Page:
loop(). I'll update this section if that happens. Since the CBT is so new, there haven't really been many add-ons written for it yet, so I'm unsure how this is going to be handled by the creator.
Technical Details (or Hacking the Whistler Pro-3600)
Here's a shot of the stock display (missing faceplate)
The display communicates to the central interface box using a basic serial connection, 9600 baud - 8N2 or 8M1 (both are equivalent.) The protocol for receiving messages to display, as well as transmitting button pushes was reverse engineered using a QuantAsylum QA100. I really recommend this oscilloscope/logic analyzer for this type of work - this isn't the first type of similar project where it has come in really handy. My only gripe about the QA100 is that the software leaves a little bit to be desired, I find it a little counter-intuitive. And the Intronix LogicPort looks like it has some amazing trigger features - I would love to get my hands on one soon.
Text for display arrives as 8 characters, within a 14 byte message, as shown below. To display 'ABCDEFGH':
The tail end bytes occasionally change but in order to figure out what you're supposed to display you really only have to look at the 8 bytes sandwiched in there. Here's a capture showing live data being sent to the display:
The display has a somewhat unique character map for a few 'special characters.' These are the ones I've discovered so far:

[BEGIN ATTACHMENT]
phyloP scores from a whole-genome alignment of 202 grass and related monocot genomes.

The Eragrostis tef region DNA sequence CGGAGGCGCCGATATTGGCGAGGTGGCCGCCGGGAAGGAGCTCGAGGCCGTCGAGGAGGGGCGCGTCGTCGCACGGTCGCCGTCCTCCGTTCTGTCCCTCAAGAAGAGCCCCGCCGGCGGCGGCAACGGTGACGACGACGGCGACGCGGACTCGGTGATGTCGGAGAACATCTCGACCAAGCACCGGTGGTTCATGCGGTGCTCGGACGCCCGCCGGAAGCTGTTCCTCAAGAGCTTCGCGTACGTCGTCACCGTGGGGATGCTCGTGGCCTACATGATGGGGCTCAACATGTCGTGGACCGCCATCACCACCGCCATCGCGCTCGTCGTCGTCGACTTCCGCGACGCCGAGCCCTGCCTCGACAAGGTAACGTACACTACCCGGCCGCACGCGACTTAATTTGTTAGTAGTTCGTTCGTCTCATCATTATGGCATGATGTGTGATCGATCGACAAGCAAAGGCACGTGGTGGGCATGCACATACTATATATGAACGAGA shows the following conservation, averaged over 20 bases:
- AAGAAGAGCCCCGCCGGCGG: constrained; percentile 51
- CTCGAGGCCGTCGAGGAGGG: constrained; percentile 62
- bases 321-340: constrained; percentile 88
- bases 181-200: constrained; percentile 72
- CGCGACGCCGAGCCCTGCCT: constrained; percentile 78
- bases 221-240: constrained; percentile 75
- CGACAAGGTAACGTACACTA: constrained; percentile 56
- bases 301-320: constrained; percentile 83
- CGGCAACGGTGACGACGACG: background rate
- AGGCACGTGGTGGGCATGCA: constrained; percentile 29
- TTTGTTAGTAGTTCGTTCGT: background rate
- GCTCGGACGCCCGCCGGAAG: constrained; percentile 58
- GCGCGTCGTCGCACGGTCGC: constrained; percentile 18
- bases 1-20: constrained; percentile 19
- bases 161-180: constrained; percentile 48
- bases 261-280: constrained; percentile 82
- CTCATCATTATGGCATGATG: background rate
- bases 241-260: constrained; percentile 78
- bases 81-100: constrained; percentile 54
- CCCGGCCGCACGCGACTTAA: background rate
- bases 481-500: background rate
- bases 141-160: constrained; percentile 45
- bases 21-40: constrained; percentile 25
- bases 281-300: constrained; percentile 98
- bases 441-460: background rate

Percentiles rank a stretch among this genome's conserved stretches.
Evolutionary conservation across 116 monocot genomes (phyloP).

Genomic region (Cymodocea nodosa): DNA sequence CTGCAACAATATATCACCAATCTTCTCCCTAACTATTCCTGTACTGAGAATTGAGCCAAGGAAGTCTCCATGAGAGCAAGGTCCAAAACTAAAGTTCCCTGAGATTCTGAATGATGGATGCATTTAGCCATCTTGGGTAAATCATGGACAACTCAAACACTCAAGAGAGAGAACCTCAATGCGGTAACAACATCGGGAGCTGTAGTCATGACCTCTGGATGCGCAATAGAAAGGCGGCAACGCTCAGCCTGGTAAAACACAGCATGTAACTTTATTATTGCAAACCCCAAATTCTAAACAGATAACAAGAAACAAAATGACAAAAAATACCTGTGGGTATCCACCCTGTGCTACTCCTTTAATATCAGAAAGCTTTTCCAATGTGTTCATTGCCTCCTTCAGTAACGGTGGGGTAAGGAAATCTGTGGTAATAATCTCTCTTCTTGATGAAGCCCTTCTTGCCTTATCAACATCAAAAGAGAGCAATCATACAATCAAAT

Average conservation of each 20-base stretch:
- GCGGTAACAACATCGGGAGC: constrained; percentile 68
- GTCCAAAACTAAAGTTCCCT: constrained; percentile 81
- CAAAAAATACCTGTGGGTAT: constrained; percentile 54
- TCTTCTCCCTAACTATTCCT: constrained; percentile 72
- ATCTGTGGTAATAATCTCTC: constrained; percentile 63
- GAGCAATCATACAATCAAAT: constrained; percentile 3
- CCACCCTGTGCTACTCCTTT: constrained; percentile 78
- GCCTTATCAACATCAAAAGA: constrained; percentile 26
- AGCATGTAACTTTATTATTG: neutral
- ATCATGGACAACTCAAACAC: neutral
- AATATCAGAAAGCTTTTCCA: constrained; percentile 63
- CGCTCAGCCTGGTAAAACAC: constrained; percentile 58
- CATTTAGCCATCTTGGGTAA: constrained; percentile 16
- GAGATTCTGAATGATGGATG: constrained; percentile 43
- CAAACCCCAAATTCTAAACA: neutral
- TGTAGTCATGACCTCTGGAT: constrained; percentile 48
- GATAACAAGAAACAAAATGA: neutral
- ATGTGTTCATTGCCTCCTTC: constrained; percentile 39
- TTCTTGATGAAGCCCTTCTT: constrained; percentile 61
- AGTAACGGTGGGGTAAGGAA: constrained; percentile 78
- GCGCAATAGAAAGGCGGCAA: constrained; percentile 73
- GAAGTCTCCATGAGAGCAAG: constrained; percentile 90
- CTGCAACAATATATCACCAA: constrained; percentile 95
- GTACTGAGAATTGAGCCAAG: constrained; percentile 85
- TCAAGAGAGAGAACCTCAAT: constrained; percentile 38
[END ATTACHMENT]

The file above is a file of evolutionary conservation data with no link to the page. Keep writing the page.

|Hex||Whistler Char||Result Char|
As for button pushes, the display unit sends a 5 byte status message to the interface box every 32 milliseconds. Through experimentation, I've verified that it is not important to send the current status every 32ms, as long as you send button down and button up events. It appears from my experiments so far that occasionally, the interface box misses one of the messages, so my code currently sends each event twice to ensure it is received. This could also be a timing bug with my code - so a little more investigation is warranted.
The way the protocol is designed, different bits are set low for different buttons. It is possible to support multiple simultaneous button presses, this is needed for some of the configuration options. I'll look into supporting it in a future build.
Idle (no buttons pushed):
The CBT already has the hardware serial port wired up for future use on two of the CAN bus interrupt lines. I've implemented the serial port through software (causes some timing bugs) but this seems to be pretty stable. Arduino's included SoftwareSerial library does not support 2 stop bits, so I modified it as "9 bit serial" for now (I mistakenly transcribed some of the messages wrong and thought the ninth bit was in use.) A cleanup of this code is in order sometime - possibly so that SoftwareSerial can support different parity and stop bit options.
With this information in hand, a little proof of concept was in order. Utilizing an Arduino UNO and prototyping shield I had kicking around - I made some proof of concept code to write the output to the USB Serial port - and accept some commands over the serial port to trigger button pushes.
If you want to work with the Whistler Pro-3600 on something other than the CBT, you can grab this proof of concept code here. You may want to check out my latest code for the CBT anyways in case I've worked out any bugs or timing issues.